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Early years

18th Apr 2022

Here’s why thumb-sucking could actually be good for kids

The same goes for nail biting.

If you’ve got a little thumb sucker or nail-biter, you can stop nagging them about it now.

One study shows that both icky habits may have some very surprising health benefits.

Researchers have discovered that children who nibble their nails or suck their thumbs may reduce their risk of developing allergies as adults by one fifth. For children that had both habits, the risk was reduced to just one third.

Why? Well, apparently kids who suck their thumb or bite their nails are unwittingly ingesting a specific beneficial type of bacteria that lives under the fingernails.

The finding emerges from the long-running Dunedin Multidisciplinary Study, which has followed the progress of 1,037 participants born in the New Zealand city in 1972-1973 into adulthood.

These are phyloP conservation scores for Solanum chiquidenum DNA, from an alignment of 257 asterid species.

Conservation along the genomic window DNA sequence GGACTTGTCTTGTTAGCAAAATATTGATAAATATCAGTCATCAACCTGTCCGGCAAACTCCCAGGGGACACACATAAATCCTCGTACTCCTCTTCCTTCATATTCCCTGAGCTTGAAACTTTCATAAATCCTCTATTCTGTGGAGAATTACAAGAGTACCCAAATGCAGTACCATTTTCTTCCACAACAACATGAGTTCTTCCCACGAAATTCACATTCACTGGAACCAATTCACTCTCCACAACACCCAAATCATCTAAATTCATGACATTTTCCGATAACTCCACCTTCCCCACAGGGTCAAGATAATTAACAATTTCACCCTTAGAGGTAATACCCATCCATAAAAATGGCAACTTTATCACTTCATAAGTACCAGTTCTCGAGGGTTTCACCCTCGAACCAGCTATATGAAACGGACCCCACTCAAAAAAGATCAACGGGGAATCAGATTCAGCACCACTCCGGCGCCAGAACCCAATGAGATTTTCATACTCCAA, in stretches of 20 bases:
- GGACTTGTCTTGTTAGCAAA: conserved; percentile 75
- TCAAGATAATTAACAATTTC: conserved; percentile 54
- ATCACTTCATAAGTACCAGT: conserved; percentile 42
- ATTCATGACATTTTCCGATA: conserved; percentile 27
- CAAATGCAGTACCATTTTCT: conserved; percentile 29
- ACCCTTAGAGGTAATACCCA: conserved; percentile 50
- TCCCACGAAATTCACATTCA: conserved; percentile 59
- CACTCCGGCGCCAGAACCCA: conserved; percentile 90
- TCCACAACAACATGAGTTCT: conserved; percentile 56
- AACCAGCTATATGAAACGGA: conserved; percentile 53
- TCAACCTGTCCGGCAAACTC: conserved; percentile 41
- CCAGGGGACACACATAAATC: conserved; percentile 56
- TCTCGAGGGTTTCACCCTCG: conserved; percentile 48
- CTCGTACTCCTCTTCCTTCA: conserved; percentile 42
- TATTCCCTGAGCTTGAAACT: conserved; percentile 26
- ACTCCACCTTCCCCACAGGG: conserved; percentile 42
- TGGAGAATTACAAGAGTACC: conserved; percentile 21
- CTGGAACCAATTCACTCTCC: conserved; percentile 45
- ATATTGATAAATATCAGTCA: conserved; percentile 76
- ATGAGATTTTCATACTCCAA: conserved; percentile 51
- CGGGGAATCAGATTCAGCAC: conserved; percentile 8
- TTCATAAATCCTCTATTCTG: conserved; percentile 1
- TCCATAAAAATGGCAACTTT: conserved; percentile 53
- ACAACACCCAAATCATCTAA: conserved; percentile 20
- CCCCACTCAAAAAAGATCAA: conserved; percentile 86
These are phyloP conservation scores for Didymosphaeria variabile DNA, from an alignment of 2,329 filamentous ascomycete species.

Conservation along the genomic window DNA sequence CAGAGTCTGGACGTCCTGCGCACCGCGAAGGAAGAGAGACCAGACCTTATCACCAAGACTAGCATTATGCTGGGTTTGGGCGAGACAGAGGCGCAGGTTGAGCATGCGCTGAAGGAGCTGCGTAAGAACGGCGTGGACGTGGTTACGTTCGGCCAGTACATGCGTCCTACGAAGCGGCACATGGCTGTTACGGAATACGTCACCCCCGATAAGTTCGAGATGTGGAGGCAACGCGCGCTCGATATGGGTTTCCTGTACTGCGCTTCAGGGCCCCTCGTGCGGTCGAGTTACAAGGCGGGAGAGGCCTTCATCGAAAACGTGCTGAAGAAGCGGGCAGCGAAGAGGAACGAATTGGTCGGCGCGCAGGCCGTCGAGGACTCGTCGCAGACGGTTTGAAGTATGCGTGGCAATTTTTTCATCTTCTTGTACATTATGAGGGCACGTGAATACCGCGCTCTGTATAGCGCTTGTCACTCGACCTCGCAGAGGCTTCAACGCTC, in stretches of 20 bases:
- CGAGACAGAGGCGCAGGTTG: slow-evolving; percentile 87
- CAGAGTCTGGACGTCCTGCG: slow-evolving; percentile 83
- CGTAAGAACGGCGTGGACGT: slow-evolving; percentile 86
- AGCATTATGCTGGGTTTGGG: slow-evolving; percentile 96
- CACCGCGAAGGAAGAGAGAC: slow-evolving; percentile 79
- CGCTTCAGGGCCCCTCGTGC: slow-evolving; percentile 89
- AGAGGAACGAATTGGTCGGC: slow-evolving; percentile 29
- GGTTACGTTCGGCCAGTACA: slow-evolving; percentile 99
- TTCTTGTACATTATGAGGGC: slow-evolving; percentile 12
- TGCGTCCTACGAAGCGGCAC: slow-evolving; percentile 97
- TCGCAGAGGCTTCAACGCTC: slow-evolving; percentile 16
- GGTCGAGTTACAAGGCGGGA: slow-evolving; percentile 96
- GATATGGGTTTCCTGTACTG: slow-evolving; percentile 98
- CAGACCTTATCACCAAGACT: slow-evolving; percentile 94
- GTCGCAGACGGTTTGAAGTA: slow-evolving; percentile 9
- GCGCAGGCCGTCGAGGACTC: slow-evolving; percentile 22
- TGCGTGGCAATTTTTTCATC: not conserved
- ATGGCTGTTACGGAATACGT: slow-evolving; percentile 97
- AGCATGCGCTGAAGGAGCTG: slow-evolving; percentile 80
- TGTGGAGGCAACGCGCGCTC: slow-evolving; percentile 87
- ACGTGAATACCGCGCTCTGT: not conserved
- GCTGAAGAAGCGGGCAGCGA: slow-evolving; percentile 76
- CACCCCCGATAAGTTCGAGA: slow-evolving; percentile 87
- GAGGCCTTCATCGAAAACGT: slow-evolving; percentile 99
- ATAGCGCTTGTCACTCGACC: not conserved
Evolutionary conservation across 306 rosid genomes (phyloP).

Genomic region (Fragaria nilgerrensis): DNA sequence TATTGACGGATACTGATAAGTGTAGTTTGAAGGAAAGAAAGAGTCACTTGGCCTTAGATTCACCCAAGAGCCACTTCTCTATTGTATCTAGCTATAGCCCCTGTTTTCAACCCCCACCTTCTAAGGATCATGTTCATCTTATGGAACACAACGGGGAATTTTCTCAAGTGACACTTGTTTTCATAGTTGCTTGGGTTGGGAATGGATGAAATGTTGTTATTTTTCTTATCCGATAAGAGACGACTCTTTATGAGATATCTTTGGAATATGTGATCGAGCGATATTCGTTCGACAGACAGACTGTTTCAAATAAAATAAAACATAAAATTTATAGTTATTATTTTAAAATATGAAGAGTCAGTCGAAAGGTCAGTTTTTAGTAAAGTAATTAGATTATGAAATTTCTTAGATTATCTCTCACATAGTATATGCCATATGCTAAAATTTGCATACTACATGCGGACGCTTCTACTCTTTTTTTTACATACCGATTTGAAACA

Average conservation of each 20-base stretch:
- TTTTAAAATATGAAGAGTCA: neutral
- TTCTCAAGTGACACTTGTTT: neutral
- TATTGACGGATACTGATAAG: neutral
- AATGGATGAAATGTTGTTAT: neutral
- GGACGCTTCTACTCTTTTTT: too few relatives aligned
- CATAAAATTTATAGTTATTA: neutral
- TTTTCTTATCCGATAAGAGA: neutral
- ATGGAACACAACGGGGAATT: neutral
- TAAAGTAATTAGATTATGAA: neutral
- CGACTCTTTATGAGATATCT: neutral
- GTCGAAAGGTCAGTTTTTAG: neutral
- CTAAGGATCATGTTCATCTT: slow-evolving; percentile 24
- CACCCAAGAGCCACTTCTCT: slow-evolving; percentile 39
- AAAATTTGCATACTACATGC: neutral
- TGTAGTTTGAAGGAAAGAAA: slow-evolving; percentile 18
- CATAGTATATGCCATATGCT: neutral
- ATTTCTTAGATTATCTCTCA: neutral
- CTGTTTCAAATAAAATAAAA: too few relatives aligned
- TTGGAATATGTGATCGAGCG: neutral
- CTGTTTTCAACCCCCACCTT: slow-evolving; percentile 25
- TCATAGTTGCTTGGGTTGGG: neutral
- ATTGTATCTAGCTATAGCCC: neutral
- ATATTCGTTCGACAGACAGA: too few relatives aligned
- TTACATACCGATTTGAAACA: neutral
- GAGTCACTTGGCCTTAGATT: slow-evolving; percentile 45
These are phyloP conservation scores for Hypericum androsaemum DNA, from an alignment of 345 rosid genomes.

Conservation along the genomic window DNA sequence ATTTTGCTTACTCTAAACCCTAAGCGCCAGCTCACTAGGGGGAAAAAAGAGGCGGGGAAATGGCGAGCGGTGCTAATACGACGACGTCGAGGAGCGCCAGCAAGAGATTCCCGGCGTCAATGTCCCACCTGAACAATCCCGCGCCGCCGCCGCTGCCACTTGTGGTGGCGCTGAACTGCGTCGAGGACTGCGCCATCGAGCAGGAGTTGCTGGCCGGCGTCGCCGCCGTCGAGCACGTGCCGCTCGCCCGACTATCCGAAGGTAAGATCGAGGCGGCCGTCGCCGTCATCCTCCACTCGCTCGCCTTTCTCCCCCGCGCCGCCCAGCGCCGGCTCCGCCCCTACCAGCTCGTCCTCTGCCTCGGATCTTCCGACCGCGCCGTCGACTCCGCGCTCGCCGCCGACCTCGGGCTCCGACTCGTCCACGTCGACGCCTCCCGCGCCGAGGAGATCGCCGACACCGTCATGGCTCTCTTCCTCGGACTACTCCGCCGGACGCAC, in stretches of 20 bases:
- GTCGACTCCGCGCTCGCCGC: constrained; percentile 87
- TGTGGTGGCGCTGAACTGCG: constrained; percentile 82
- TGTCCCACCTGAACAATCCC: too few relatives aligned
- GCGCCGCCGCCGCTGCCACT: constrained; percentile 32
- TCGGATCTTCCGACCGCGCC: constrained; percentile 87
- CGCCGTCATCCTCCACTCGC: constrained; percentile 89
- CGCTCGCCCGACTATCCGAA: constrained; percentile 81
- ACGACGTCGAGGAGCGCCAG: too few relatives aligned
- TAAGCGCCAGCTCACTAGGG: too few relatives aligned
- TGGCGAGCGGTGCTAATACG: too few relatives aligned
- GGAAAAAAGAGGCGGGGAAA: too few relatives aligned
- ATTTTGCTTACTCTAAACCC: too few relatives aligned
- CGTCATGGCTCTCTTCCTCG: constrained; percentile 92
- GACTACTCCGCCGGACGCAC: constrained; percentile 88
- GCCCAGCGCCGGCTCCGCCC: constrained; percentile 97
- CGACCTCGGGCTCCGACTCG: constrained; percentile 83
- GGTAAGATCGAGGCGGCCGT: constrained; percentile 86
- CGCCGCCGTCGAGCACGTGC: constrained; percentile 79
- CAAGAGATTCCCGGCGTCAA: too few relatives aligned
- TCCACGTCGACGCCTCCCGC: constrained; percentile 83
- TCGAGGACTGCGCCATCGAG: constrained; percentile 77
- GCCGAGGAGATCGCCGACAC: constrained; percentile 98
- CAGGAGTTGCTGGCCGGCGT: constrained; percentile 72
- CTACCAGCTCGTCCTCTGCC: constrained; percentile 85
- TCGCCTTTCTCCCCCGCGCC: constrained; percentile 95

Parents of Dunedin Study members reported their children’s thumb-sucking and nail-biting habits when their children were ages five, seven, nine and 11 years-old.

The members were checked at ages 13 and 32 years old for atopic sensitisation, defined as a positive skin prick test to at least one common allergen. At age 13, the prevalence of sensitisation was lower among children who had sucked their thumbs or bit their nails (38 percent) compared with those who did not (49 percent).

The effect persisted and was still apparent when the participants were tested again at 32.

Dr. Robert Hancox, an associate professor of respiratory epidemiology at the University of Otago in New Zealand believes the findings “support the “hygiene hypothesis”, which suggests that being exposed to microbes as a child reduces your risk of developing allergies,”

Despite these findings, the researchers do not suggest that children should be encouraged to take up these habits. Any beneficial bacteria is likely to share that piece of real estate with other goodies such as influenza, Streptococcus and the common cold, not to mention staphylococcal organisms, salmonellosis and hepatitis A.

Medical student Ms Stephanie Lynch says “although thumb-suckers and nail-biters had fewer allergies on skin testing, we found no difference in their risk for developing allergic diseases such as asthma or hay fever.”